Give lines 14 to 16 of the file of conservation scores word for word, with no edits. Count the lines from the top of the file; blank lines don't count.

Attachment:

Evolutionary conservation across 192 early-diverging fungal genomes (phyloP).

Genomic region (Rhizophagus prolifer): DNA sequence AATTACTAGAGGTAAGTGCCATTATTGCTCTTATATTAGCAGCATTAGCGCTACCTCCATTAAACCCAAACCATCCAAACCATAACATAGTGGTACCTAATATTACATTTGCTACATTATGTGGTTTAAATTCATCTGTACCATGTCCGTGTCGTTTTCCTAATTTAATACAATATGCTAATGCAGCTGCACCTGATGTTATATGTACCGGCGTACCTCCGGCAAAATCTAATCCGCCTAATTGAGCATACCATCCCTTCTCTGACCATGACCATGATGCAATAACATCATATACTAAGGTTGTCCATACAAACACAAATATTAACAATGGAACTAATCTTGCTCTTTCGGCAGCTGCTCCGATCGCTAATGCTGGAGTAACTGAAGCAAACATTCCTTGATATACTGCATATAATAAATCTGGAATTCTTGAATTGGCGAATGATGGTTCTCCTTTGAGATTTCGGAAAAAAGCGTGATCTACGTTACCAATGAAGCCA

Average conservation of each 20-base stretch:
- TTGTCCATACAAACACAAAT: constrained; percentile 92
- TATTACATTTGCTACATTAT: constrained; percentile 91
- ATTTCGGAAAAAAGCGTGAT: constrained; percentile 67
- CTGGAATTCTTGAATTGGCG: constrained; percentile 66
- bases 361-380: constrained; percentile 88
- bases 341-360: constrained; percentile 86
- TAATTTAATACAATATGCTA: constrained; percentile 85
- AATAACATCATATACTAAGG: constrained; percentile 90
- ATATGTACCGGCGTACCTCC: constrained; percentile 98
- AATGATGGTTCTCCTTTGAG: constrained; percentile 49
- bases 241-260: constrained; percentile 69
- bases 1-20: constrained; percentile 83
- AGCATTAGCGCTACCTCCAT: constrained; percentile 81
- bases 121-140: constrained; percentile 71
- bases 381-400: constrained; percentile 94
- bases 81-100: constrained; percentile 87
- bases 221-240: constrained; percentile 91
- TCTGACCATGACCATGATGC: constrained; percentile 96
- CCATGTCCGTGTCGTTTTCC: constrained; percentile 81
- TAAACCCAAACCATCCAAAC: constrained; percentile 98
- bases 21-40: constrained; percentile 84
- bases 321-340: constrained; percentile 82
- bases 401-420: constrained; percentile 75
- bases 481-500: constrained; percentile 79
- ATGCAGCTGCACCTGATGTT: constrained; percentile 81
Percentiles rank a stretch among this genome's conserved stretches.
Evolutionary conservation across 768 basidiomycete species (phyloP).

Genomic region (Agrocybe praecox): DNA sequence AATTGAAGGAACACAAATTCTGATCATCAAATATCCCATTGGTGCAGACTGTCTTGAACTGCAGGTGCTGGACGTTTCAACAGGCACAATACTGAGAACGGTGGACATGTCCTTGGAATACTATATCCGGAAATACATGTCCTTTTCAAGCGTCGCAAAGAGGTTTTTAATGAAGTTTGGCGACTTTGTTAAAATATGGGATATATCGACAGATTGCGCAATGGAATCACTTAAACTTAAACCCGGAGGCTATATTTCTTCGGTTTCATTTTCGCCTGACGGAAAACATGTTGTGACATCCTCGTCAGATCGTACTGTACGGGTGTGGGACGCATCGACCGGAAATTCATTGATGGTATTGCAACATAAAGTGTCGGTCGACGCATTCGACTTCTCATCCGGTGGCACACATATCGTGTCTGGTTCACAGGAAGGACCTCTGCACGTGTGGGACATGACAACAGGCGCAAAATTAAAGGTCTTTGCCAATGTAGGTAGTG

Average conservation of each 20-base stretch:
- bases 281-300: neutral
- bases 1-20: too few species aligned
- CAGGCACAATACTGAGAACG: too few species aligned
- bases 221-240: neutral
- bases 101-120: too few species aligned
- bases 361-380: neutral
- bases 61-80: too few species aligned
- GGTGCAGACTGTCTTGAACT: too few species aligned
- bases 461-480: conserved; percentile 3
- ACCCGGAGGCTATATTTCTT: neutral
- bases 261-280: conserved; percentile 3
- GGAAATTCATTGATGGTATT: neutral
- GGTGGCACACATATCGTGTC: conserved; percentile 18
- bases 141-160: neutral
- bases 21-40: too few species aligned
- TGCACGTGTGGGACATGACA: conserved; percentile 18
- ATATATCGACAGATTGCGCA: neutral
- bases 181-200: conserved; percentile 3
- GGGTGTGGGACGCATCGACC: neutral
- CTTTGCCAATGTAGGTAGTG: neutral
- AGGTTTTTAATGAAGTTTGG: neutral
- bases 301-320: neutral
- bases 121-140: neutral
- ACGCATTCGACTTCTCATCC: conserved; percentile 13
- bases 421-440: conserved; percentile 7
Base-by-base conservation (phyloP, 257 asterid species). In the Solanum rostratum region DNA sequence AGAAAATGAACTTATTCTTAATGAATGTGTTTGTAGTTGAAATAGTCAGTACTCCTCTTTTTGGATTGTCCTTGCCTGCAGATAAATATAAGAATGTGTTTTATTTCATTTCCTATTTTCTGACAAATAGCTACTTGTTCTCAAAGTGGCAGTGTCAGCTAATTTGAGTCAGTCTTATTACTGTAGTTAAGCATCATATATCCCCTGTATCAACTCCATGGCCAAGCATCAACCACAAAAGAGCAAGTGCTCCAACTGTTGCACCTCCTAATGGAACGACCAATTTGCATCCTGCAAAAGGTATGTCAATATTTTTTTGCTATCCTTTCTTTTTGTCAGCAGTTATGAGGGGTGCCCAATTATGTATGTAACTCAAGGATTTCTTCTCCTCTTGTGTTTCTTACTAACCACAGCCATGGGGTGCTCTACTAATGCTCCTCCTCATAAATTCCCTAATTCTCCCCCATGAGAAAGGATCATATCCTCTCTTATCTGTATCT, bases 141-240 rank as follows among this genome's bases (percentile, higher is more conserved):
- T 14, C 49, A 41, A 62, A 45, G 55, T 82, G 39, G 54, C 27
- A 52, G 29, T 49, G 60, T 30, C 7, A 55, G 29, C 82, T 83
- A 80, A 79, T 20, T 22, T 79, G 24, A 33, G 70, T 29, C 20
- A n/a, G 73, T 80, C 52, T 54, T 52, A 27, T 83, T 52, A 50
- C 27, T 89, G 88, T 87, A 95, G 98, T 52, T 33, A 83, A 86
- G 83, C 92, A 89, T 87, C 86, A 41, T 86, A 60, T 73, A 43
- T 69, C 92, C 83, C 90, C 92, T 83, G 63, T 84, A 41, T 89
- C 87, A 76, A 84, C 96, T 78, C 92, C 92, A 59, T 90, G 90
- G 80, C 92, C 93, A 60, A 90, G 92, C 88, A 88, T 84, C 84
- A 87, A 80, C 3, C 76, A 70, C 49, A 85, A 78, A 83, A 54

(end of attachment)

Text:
- bases 241-260: constrained; percentile 69
- bases 1-20: constrained; percentile 83
- AGCATTAGCGCTACCTCCAT: constrained; percentile 81